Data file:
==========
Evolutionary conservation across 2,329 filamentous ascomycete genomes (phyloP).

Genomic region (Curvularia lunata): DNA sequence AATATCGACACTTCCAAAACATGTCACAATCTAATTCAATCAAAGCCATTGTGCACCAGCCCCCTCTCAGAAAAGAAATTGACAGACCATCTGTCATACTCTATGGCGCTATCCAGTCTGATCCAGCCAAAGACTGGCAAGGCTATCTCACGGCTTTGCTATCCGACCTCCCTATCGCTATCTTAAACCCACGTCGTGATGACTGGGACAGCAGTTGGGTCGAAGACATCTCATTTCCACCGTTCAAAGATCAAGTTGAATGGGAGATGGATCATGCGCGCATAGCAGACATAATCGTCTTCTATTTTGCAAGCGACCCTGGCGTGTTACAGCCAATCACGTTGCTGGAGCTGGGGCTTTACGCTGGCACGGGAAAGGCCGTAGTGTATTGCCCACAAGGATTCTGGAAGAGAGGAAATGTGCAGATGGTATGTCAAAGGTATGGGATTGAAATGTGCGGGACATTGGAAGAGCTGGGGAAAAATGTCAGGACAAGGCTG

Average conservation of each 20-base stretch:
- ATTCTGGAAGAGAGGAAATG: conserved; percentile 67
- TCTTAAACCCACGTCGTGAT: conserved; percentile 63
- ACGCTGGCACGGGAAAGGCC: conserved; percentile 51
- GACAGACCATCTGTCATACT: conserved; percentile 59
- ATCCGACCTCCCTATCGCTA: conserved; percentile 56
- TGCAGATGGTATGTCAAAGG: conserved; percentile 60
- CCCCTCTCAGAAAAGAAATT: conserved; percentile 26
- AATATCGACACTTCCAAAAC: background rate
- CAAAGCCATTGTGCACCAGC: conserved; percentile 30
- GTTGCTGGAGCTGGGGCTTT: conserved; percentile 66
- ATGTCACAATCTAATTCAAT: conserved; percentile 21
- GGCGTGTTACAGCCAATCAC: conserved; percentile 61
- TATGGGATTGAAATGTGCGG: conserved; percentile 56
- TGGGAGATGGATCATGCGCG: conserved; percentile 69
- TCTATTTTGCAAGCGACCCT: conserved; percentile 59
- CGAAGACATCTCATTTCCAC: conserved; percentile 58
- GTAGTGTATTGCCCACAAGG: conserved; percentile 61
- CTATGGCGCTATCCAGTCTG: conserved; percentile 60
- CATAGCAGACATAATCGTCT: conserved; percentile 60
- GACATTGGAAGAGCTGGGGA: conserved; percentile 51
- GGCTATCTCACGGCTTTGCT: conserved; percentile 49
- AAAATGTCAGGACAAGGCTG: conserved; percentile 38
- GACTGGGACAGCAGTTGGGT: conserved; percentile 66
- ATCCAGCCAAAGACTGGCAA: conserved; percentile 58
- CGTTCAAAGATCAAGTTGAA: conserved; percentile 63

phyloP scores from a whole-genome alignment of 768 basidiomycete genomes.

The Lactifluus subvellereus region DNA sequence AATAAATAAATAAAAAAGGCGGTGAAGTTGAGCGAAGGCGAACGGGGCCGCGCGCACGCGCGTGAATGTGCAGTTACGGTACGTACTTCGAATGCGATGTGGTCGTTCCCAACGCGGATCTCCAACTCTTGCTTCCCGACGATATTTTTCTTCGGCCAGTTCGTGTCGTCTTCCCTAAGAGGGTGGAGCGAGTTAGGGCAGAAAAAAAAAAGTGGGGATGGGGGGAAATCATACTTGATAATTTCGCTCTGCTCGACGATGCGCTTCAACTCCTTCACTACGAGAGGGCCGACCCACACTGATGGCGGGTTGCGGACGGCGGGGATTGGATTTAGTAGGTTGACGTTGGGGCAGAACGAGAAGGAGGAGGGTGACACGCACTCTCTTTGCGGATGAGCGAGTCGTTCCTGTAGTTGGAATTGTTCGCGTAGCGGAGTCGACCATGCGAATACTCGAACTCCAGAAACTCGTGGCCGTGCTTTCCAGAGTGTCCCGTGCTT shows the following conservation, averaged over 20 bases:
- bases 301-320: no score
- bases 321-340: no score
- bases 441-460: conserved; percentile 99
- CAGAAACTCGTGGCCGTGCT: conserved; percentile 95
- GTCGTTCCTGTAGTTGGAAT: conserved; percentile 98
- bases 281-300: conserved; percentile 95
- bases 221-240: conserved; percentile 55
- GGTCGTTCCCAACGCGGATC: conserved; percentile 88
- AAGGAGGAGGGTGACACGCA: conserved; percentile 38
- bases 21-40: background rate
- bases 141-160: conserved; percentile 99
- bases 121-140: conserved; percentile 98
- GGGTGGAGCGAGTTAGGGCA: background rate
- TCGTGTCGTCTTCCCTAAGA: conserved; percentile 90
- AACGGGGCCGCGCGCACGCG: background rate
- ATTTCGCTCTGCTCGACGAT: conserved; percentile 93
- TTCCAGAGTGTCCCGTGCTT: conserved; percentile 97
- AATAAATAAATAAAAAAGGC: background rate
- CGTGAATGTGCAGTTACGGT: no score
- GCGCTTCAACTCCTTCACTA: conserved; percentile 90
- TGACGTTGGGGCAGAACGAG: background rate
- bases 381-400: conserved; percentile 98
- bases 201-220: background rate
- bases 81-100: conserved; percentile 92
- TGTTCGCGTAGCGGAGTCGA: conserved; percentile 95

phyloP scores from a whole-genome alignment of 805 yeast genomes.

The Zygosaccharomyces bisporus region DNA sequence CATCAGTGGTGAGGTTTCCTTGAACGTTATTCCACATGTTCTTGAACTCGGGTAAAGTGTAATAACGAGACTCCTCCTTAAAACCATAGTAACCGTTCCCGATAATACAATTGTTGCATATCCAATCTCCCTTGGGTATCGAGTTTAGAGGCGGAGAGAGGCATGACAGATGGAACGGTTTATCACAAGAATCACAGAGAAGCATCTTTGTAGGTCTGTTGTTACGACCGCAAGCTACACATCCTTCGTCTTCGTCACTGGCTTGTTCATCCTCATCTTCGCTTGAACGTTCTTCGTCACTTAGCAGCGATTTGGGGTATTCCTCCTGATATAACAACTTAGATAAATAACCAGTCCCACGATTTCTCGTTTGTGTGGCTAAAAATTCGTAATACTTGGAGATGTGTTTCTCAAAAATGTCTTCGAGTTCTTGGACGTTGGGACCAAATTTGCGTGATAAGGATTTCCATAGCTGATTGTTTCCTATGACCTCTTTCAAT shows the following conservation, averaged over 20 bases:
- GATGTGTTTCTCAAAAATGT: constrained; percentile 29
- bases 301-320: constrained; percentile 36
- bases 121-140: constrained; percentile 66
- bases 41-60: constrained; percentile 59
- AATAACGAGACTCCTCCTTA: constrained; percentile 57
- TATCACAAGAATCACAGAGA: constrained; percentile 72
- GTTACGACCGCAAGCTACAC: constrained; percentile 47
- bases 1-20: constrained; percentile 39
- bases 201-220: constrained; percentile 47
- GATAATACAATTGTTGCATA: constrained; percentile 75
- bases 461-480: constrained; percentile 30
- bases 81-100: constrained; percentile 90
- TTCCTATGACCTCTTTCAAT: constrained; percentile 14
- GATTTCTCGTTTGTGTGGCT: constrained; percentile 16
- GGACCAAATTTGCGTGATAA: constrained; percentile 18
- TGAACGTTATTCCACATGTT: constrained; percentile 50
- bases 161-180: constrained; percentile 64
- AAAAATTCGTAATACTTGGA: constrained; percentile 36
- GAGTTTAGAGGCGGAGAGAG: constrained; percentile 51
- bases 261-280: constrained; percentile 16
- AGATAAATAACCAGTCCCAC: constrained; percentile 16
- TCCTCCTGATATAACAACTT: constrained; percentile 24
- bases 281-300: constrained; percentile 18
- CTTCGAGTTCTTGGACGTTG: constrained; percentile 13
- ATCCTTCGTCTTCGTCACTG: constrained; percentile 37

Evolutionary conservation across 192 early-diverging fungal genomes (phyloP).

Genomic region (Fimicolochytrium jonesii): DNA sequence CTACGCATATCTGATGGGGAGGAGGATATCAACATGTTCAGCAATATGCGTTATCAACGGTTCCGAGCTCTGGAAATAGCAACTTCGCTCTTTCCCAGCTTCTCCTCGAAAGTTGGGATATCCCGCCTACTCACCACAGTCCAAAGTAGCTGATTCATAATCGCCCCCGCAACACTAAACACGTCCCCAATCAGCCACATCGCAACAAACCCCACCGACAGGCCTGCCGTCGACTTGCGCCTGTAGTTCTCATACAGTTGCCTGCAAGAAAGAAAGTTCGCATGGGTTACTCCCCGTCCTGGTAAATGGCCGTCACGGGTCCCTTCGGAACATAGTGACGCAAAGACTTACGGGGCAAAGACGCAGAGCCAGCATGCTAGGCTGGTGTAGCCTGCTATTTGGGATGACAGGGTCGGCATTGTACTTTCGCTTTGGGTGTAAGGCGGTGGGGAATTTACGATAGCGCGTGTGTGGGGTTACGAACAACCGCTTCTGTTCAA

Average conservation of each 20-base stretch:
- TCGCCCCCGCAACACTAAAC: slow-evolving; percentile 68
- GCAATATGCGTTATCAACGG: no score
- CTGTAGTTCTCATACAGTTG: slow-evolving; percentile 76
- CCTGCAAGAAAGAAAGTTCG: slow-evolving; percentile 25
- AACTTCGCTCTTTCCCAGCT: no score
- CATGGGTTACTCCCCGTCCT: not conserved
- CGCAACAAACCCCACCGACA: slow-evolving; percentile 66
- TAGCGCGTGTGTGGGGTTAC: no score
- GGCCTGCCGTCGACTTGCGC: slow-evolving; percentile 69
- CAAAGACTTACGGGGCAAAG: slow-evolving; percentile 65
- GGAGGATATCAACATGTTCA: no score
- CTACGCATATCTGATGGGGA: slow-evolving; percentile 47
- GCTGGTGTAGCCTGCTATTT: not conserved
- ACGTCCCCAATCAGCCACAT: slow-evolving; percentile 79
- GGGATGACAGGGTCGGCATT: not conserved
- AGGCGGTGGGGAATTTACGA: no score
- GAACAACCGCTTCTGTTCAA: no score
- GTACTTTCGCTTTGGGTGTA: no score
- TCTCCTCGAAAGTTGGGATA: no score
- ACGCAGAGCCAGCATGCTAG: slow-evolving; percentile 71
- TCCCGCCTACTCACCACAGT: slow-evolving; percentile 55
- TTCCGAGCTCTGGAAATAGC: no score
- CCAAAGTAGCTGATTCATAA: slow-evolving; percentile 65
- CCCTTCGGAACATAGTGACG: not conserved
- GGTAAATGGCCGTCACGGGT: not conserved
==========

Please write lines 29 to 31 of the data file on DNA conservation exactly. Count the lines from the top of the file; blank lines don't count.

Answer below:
phyloP scores from a whole-genome alignment of 768 basidiomycete genomes.

The Lactifluus subvellereus region DNA sequence AATAAATAAATAAAAAAGGCGGTGAAGTTGAGCGAAGGCGAACGGGGCCGCGCGCACGCGCGTGAATGTGCAGTTACGGTACGTACTTCGAATGCGATGTGGTCGTTCCCAACGCGGATCTCCAACTCTTGCTTCCCGACGATATTTTTCTTCGGCCAGTTCGTGTCGTCTTCCCTAAGAGGGTGGAGCGAGTTAGGGCAGAAAAAAAAAAGTGGGGATGGGGGGAAATCATACTTGATAATTTCGCTCTGCTCGACGATGCGCTTCAACTCCTTCACTACGAGAGGGCCGACCCACACTGATGGCGGGTTGCGGACGGCGGGGATTGGATTTAGTAGGTTGACGTTGGGGCAGAACGAGAAGGAGGAGGGTGACACGCACTCTCTTTGCGGATGAGCGAGTCGTTCCTGTAGTTGGAATTGTTCGCGTAGCGGAGTCGACCATGCGAATACTCGAACTCCAGAAACTCGTGGCCGTGCTTTCCAGAGTGTCCCGTGCTT shows the following conservation, averaged over 20 bases:
- bases 301-320: no score